I’ll never forget it as long as I live.
When I was little, my family would travel from Alabama to North Georgia at the end of every summer to visit my great grandparents. My great grandfather, Wiley was his name, lived on a hillside off US Highway 27. He was the original DIYer. There was nothing he didn’t know how to do or fix, especially related to farming and gardening. His farm was like a walk through paradise.
In my memory, his hillside garden was as close to the Garden of Eden as I’d ever get. Fresh veggies. Apple and peach trees. Scuppernong vines. Even peanuts all grew on this perfectly terraced mountain of a hillside. But a spread like this wasn’t only attractive to humans. Deer, coyote, rabbits, and probably other wild things would find their way in for a free meal. It used to be that my “job” during our visits was to find all the spent shotgun shells and bring them back to the shed. I never saw him kill anything, but based on all the shells I found, he pulled the trigger a lot.
One day, my great grandaddy, along with my dad and I were hiking the hill; I with a canvas sack strapped to my hip for collected spent shells, my dad empty handed, and my great grandfather with his trusty shotgun slung over his shoulder. There on that mountain, something unexpected happened. My great grandfather held his arm out as if to say, “Stop! Quiet…” He raised his gun, stared at something I couldn’t see, and pulled the trigger. The barrel erupted with a sound so powerful that it seemed to pull the air out of my lungs.
Both he and my dad stood there pleased with the moment. I didn’t really know what was going on. My great grandfather broke opened the barrel, expelled the spent shell, and handed the gun to my dad with the words, “It ought to last a real long time.” It was quite simple and yet deeply ceremonious. I stood there, a boy of about 12 years, fascinated by it all. The passing down of an heirloom, an inheritance.
We walked down the hill, my dad now with the gun over his shoulder, and I as a witness to something spectacular. When we got to the house, my great grandfather stopped my dad and nodded at him knowingly. My dad looked at me and said, “Son, this gun of your grandaddy’s is yours. It belongs to you. It’s a fine piece of craftsmanship. I’m going to keep it until you’re old enough. But it’s all yours.” I was beside myself! I felt as though I’d just taken a giant step up into the ranks of manhood. Not because of what the gift was, but because it belonged my great grandfather and would one day be mine.
The day I graduated high school, years after my great grandfather had passed, my dad brought that old shotgun to me and a card with the words, “This is yours. Always has been. It ought to last you a real long time.”
The covenant God made with Abraham is much like an heirloom passed down. It was loaded with a promise, “All of this is yours.” The Law, given to Moses some 430 years later, acting as an amendment, offered protection or guardianship of the promise until Jesus, the only one worthy of the inheritance, could rightfully claim it. But what’s so special about this promised inheritance is that while Jesus was the only one worthy of it, he chose to distribute it to us. Jesus received it by right. But we receive it by faith. In fact, our faith in Jesus is what gives us the right to be called children of God.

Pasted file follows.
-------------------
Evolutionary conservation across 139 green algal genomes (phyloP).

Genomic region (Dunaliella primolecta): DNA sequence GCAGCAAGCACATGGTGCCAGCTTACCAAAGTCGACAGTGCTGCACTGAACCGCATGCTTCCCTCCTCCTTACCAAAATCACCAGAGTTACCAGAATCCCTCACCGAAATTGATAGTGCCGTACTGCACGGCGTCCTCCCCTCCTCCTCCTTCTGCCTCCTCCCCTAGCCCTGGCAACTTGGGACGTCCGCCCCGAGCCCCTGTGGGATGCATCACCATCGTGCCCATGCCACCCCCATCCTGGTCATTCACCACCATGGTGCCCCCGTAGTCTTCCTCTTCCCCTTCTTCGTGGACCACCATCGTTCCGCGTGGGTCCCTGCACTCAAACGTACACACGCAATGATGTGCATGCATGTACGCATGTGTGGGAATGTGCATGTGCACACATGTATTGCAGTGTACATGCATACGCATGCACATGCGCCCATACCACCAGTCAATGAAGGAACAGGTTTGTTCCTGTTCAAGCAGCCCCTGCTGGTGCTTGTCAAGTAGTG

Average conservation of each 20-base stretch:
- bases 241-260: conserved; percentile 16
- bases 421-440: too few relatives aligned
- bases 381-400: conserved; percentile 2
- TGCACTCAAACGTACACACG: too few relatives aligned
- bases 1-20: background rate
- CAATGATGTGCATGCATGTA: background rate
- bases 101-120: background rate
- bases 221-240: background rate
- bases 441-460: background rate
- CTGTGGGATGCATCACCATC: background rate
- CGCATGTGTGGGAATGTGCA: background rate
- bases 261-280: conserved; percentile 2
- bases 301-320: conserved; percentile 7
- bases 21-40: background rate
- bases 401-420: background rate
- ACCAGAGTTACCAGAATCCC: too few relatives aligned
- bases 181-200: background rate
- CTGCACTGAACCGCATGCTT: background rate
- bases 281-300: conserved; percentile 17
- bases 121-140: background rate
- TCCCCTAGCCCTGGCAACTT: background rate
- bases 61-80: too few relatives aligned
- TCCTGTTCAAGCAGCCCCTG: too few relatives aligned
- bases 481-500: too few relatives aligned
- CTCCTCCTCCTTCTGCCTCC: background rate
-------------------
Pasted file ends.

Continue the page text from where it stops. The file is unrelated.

“But to all who did receive him, who believed in his name, he gave the right to become children of God, who were born, not of blood nor of the will of the flesh nor of the will of man, but of God.” – John 1:12-13 (ESV)
I think it’s powerful to recognize that in the work of our redemption, God could have simply made us new creations and left us at that. It would have been enough to grant us citizenship into heaven. We would have all been grateful to not be left on the outside of the Kingdom. But he didn’t stop there. Instead, he chose to make us members of his family and heirs to the promise. We went from bystanders to children.
His act of adoption is the foundation for every adoption. A child without a family is brought into a home, given a name and granted legal status. He becomes a son, as though that was always the plan, with all the rights of inheritance and the responsibilities of sonship.
Through what Christ has done, we are heirs of everything that belongs to God. And through our earthly adoptions, our children, whether biological or adopted, become heirs to everything. There is no class of child. Before Jesus, we were at best citizen and servants of God, but now through his great display of love, we are sons and daughters, invited into everything without exclusion.
Dads, I know sometimes you fear you might not be able to love your adopted child the same as you would a biological child. But I am fully confident the capacity for the love you have in your heart has nothing to do with biology. Every day you choose to love, you choose to grant an inheritance to your children. You leave impressions of yourself in their hearts and minds.
Sure, I’ll remember the event of the passing down of my great-grandfather’s shotgun. But those aren’t the things that I remember about him. Our interactions, his laugh, his stories… those are the inheritance. Those are the legacy.
Maybe you don’t have a lot of stuff to pass along. Maybe you do. But if you continue to open your heart, the stuff that really matters will pour out. Your love will fill the walls of their hearts with an inheritance beyond measure. At the end of your life, you won’t have to hand down something physical because your children will know…
“All of this belongs to you!”
Article originally appeared here on June 24, 2017.